Tuesday, July 15, 2008

The works

I fully intended to get up early this morning for another visit to the police prefecture. Alas, as I suspected, I was up rather late last night and slightly worse for wine, so it didn't happen. Maybe this afternoon? Else, tomorrow morning it is.

So, how was Bastille Day? Great! It didn't start out perfectly. I found my way to the Champ de Mars ok, but it took three cell phone calls to the people I was meeting to actually find them. I hate this rendezvous-ing via phone, but sometimes there's no better option. What I hadn't realized is that in addition to the fireworks, there would be a big corny concert. We were sitting in prime-concert watching territory. Ugh!

The acts didn't start until eight and I met my companions around 4:30. Happily, it was a convivial group. Some of the folks I'd met and liked at the prior meetin event I'd attended were there, plus some new, likeable people. Americans even! Actually, I hope I'll get to hang out again with those new Americans I liked. I can see some friendly potential there. (I actually demanded that the guy give me his number and I know how to get in touch with the gal. The only question is, how soon can I call?)

As predicted, the concert was terrible. Syrupy, banal pop. About four or five acts worth! Most of the performers were French, but James Blunt was featured somewhere in the middle. I was laughing a lot but definitely got in the spirit of things as the concert continued. Eventually, we were all standing and swaying to the music. The lyrics for the songs were scrolled above the stage on a big screen so we translated on the fly and sang along a little.

It was nearly 11pm when the fireworks started. We all turned around to face the Eiffel Tower when the show started. It would have been good to be closer but I can't complain. The show was specifically designed to surround the tower and it was spectacular. I love fireworks! The most annoying aspect was trying to position oneself to get a decent view--everyone stood and there was quite a bit of shifting about. Also, an insane number of people were making little movies with their cell phones and cameras--holding them above their heads for almost the entire display. Thus, I felt like I was watching some of the show through tiny screens instead of directly.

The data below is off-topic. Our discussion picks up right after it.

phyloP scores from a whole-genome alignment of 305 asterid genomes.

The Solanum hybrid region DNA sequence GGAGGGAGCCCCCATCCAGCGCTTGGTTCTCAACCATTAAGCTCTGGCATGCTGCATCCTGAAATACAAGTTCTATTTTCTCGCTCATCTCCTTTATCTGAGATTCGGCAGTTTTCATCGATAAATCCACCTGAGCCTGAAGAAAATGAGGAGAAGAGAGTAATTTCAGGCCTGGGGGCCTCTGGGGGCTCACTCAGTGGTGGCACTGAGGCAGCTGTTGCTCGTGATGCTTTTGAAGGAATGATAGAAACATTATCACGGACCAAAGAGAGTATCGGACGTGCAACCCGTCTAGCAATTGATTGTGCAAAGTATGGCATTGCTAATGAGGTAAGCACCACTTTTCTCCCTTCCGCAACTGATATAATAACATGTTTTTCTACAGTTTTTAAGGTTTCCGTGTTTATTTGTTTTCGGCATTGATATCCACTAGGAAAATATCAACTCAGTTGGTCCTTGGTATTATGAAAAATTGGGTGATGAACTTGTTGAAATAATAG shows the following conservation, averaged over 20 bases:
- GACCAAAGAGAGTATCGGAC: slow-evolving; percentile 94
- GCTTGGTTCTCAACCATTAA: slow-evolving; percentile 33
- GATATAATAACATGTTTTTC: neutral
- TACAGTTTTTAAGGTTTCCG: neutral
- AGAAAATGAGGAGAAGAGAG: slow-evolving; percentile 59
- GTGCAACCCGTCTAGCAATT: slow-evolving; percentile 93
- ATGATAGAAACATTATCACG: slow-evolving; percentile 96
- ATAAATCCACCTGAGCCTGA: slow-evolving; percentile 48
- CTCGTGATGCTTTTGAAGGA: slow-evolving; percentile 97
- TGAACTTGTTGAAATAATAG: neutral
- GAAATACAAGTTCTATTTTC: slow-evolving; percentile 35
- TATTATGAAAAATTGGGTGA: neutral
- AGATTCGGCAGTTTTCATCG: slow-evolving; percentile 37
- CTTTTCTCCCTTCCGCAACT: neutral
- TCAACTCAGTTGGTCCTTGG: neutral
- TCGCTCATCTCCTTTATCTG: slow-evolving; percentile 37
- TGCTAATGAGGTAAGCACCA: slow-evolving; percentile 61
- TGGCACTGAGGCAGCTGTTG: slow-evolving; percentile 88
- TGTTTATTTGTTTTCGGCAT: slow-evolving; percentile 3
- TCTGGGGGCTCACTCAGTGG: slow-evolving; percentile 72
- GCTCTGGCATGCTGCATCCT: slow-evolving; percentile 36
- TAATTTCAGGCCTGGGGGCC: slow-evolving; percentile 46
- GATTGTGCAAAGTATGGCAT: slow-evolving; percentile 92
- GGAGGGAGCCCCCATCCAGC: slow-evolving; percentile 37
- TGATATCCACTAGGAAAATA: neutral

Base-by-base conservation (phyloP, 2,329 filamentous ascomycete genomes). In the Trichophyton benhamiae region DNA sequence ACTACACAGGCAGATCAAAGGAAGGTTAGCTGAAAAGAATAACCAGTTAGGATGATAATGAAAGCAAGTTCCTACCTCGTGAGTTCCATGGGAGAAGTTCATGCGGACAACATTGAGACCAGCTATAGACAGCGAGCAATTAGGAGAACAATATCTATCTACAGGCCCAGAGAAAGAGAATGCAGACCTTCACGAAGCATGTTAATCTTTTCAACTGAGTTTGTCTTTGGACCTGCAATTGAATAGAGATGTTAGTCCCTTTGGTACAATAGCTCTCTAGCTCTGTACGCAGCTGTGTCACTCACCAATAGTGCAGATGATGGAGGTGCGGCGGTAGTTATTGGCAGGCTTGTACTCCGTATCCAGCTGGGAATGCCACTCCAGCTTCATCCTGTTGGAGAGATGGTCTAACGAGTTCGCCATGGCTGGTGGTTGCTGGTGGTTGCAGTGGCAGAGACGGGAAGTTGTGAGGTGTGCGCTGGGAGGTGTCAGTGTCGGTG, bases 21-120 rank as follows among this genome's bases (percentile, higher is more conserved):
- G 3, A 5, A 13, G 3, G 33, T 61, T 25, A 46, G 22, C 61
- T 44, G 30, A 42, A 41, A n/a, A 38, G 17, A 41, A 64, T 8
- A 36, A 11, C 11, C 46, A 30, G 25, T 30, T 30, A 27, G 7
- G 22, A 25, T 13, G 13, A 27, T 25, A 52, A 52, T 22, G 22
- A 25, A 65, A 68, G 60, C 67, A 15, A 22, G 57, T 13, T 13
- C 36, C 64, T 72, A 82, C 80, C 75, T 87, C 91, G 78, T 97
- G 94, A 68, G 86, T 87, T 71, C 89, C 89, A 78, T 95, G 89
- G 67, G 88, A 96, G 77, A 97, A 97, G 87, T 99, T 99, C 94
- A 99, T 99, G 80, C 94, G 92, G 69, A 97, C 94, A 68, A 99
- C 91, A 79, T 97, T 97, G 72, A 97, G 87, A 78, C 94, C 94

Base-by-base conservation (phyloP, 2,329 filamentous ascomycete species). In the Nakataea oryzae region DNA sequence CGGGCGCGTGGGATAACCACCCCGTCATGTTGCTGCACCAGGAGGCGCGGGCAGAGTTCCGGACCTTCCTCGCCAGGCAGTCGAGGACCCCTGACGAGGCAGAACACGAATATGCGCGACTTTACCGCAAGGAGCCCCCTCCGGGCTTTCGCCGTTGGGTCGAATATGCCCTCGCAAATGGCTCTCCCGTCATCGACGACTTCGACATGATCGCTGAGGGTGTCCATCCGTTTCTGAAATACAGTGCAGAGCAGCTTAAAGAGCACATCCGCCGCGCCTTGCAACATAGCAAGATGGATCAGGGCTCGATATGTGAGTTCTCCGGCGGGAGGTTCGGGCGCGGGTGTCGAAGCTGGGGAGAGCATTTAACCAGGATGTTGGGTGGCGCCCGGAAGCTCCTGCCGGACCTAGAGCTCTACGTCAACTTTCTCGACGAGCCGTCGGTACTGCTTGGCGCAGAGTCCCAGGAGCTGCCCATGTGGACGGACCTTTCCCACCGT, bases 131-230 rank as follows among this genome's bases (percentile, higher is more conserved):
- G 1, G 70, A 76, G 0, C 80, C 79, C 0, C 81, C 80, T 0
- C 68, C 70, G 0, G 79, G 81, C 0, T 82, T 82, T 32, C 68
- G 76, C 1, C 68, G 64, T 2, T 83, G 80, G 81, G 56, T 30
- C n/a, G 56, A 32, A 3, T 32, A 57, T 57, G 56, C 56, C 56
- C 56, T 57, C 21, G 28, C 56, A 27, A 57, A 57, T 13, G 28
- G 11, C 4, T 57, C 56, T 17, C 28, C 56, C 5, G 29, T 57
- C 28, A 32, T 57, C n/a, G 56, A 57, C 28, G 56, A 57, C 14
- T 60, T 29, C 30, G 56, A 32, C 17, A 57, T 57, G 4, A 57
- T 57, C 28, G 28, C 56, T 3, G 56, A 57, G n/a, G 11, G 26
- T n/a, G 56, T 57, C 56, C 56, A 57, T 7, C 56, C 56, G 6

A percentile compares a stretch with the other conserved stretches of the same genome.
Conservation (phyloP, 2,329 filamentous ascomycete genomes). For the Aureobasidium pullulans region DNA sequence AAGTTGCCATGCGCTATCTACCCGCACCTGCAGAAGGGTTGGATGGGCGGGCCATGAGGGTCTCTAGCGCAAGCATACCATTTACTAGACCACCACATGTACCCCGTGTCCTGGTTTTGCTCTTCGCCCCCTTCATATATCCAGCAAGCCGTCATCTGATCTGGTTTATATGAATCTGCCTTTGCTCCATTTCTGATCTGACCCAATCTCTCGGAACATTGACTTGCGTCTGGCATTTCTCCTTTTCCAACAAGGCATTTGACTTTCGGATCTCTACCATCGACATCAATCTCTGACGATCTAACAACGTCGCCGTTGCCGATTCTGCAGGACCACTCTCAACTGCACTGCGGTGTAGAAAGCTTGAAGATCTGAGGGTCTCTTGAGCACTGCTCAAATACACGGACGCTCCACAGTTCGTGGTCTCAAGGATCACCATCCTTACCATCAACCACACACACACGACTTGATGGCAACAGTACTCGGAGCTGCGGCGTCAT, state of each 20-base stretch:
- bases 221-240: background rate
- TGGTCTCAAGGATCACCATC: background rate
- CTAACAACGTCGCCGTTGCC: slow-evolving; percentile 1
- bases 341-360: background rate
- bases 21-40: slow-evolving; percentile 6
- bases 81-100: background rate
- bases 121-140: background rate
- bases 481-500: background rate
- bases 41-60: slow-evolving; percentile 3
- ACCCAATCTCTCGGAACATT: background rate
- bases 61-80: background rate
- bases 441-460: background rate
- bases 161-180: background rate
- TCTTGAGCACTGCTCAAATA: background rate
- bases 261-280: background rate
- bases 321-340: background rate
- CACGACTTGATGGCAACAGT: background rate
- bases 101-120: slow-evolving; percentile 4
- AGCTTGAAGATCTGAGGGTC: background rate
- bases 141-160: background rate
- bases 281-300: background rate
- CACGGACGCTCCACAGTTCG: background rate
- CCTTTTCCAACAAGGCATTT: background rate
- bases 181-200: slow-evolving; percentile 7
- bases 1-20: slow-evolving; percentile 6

It's hard to understand why people would make videos instead of fully experiencing the moment. It diminishes the visceral experience and, really, is it going to be that much better on a tiny little screen? Or via a crappy phone camera? This is the problem with photography in general--instead of really seeing things, you save them to examine later. I'm not anti all photography, I do like to have pictures of my friends and family, and there are shots of things so unusual that it's worth it. But photos of fireworks behind the Eiffel Tower? Um, I can get you a dozen postcards with better images of the exact same scene. That's why it's my practice to buy postcards of monuments and such--and to save my picture snapping for the things that don't make it on to postcards.

(Not to say that my group didn't have cameras, many did. One of my new American friends even took a pic of me with the Eiffel Tower in the background, though it was NOT at my request. He said, "This way your friends will really believe you were here." I admit to being a total sucker for the Eiffel Tower, so I didn't put up much of a struggle. Now, if he ever does send me a copy of that photo, I can show it to you for proof.)

Now since I'm being bad by skipping out on a visit to the police station, I'm going to be good and do my laundry. I have to give my clothes time to dry before I head off to London on Thursday! (I'm going for about five days to wander around and visit my friend Alicia. This will be the most time we've spent together in years, plus I get to meet her husband and kids for the first time. It's going to be great!)

Grateful for: fireworks.

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